Grammy Nominees, Composer Kile Smith and The Crossing's Donald Nally Chat About The Arc in the Sky

Nov 22, 2019

Congratulations to composer Kile Smith and The Crossing! The Philadelphia-based choir's 2019 recording of Kile's The Arc in the Sky is up for a 2020 GRAMMY award for Best Choral Performance. Kile and Donald Nally, conductor of The Crossing, visited WRTI soon after the album's release in July of 2019 to share insights about this artistic collaboration.

The hour-long a capella choral work, a setting of poetry of Robert Lax, premiered at one of The Crossing's 2018 Month of Moderns concerts; the recording was released in July of 2019. With three movements titled, Jazz, Praise, and Arc, Smith explores aspects of life ranging from the joy of jazz to feelings of awe and a sense spirituality in the simplest of things.

Kile Smith and Donald Nally talked with WRTI's Susan Lewis about The Arc in the Sky; how it grew from an idea, to a performance piece, to a Grammy-nominated recording by The Crossing. Here's an edited transcript of their conversation:

Welcome, Donald Nally and Kile Smith.

Thanks, Susan.

And congratulations to both of you on the CD, The Arc in the Sky

Kile Smith: It's amazing to work with Donald and with The Crossing. I just couldn't be more thankful for that. They sound great.

Well, this is your sixth piece, Kile, with The Crossing, so let's talk about the birth of this piece. Donald, how did it come about?

It's a tremendous choir. I want each of them to have something that gives the greatest expression to their artistry. - Kile Smith

Donald Nally: Well, we have this 10-year history of pieces with Kile, starting way back with Vespers, which Piffaro, The Renaissance Band commissioned for them and us, that also being a full concert piece. And a number of other very different commissions over the years.

And then I knew that I wanted to go back to having a full concert-length piece from Kile. I wanted it to be unaccompanied, which is really a challenge to composer and singer. We had an anonymous donor who came along. And so we dove in and started talking about scope, the vague themes, what it might look like.

And then he went off and found this poetry, which I'll let him speak about, which seem to check a lot of boxes for us. And it was really, really good choice.

Well, we've talked before, Donald, about how most of your commissions and most of your work involves some social purpose.

DN: They do. And this, this piece doesn't really, you know, I mean there is a very, very bittersweet and melancholy poem about Jerusalem that has a real resonance, I think; I find it very moving, both the poem and the piece of music.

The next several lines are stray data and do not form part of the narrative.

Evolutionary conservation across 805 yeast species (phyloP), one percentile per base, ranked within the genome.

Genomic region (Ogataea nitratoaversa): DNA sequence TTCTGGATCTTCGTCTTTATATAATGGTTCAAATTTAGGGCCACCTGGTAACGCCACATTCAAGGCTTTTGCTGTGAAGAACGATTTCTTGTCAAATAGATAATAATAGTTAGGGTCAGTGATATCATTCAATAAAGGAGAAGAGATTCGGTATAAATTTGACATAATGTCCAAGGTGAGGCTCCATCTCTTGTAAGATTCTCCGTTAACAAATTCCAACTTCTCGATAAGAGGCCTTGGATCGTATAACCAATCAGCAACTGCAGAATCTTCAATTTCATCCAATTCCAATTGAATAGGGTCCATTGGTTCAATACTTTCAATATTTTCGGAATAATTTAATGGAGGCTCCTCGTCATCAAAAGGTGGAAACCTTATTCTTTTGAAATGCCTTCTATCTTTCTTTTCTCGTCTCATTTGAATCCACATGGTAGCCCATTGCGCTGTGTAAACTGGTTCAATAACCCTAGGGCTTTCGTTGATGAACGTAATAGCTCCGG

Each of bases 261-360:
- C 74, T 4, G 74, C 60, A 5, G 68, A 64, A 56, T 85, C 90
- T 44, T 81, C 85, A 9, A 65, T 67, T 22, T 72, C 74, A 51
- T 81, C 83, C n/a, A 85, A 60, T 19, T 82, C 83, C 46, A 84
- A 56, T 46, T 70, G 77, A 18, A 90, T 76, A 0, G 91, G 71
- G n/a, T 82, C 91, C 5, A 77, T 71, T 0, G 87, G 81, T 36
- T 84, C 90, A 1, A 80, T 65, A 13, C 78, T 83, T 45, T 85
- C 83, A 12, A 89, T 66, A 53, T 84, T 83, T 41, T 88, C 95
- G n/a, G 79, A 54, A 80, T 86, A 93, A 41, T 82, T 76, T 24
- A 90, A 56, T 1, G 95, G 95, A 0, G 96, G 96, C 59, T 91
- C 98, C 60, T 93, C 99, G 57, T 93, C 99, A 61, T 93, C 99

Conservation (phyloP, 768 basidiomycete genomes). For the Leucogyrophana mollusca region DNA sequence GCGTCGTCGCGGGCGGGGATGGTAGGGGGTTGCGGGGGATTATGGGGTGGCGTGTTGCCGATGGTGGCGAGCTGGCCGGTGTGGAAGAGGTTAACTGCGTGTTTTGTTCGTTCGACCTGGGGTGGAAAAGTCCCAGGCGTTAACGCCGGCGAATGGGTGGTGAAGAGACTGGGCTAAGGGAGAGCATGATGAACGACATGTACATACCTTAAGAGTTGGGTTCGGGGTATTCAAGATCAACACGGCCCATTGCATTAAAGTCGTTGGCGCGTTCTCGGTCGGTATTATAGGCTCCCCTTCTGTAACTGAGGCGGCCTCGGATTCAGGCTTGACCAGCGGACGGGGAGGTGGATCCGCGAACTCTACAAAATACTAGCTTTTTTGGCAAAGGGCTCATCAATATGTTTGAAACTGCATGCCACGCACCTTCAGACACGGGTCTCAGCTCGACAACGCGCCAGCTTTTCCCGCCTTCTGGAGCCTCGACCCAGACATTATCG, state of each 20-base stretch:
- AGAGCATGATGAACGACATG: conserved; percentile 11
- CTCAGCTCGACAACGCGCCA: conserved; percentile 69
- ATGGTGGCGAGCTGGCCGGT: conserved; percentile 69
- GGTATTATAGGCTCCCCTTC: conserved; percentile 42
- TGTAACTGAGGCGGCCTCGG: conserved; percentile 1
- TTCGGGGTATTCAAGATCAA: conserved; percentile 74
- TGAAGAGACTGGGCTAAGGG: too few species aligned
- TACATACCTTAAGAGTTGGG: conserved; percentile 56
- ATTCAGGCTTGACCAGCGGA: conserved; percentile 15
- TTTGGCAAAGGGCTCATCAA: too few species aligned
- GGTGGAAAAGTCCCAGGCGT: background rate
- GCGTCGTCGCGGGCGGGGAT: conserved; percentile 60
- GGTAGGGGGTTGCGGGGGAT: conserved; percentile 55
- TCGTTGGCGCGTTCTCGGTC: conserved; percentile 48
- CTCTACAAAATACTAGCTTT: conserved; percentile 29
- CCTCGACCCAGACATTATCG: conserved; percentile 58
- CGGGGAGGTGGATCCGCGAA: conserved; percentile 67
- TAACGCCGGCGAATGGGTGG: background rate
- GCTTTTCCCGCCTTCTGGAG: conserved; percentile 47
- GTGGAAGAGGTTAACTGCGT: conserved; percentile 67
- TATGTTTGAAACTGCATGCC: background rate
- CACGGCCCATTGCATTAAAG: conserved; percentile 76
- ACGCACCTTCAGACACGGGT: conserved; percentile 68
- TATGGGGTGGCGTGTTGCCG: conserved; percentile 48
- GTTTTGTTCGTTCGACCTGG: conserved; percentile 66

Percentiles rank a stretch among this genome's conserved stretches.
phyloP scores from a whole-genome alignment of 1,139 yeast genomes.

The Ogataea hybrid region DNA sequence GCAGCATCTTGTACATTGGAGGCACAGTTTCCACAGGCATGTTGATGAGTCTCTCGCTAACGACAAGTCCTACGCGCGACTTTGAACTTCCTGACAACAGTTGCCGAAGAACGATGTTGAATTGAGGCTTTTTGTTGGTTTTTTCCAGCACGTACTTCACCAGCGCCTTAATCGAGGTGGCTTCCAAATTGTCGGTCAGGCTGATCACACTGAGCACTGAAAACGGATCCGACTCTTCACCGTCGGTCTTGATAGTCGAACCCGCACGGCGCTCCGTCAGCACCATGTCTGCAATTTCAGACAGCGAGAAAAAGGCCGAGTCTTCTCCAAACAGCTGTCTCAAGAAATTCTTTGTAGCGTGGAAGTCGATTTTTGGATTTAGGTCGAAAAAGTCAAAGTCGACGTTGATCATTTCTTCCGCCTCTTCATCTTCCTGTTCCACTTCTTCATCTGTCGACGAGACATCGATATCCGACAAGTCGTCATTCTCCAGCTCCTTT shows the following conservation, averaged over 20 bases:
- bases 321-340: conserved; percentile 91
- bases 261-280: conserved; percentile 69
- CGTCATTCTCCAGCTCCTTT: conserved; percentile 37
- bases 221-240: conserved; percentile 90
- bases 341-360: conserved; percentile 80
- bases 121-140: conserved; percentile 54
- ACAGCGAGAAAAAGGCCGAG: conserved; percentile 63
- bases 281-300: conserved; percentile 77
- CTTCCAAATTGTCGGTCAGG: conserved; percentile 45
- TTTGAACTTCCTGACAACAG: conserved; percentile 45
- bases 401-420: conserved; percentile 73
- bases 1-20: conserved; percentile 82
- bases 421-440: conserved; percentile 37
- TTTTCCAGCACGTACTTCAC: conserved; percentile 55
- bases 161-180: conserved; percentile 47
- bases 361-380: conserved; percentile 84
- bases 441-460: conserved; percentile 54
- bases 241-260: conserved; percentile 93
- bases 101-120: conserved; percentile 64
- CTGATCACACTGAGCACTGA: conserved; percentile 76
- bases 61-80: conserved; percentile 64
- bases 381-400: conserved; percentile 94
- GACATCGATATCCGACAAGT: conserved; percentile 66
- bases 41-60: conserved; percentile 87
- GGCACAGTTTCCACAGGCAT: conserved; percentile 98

But this is more an exploration, you know, we want to talk about our world, right? We want to talk about how we live. So this is a great example of, of sort of a non-political piece that also does talk about the way in which we live, because there are a lot of moments of really pondering what we're doing. who we are, how we exist.

This is coming from a poet who chose to remove himself from the society that he knew and write about introspective topics. So we wind up, through the course of it, having a journey and the journey is about the way in which we live.

Okay. So, Kile, how did you think about this in the beginning?

KS: Well, Donald did mention to me that he wanted an hour-long piece, which was scary enough. I've done a couple of them now. And then he said he wanted it unaccompanied and then I really got scared!

I've done unaccompanied voices before and I love writing a capella pieces. But for a whole hour, there's no place to hide. Even if you have just a couple of instruments, you can do things and give the singers a rest. I had to find other ways to do that.

And also with just keeping a drama going for that long, with the one texture of voices and nothing else is a challenge. But, I really enjoyed it.

And I also think if you're not scared a little bit, you shouldn't be doing this. Before you go into a project, there's gotta be something that, that's a little bit frightening, because you're finding out something about yourself. You're finding out something about the craft of composition; you think you know how to write for voices and then you never stop learning.


KS: But Robert Lax himself I didn't know until my wife, Jackie, found out about him reading Thomas Merton's autobiography, The Seven Story Mountain, and Robert Lax is mentioned all throughout that. And so Jackie started looking him up and she said, Kile, you should check this guy out.

I started looking at his poetry and it just fell on me like a ton of bricks. And the problem then was trying to whittle it down—if you can whittle bricks, to mix metaphors—to a small pile of bricks, to what I was going to set. The first thing I chose is actually the last piece, which is the Arc—and that's the arc in the sky, the arc in the sea and the sky.

And I knew I had to set that and I knew it had to be the last piece in the work.

I had no idea how I was going to set it to music, though. It's this minimalist thing and it's just a couple of words. The arc in the sea and the sky...the arc in the sky.

Well, how did you decide on the form with the three parts? Jazz. Praise. Arc. And then within each of those parts, there are three sections.

Yeah. That, that was just for me trying to make sense of everything as I was winnowing the pieces down. "Okay, I have to set this one, I have to set this one, this one? I'm not sure, I'll come back." And then through that whole process, which takes a really long time for me, the pieces start coming together.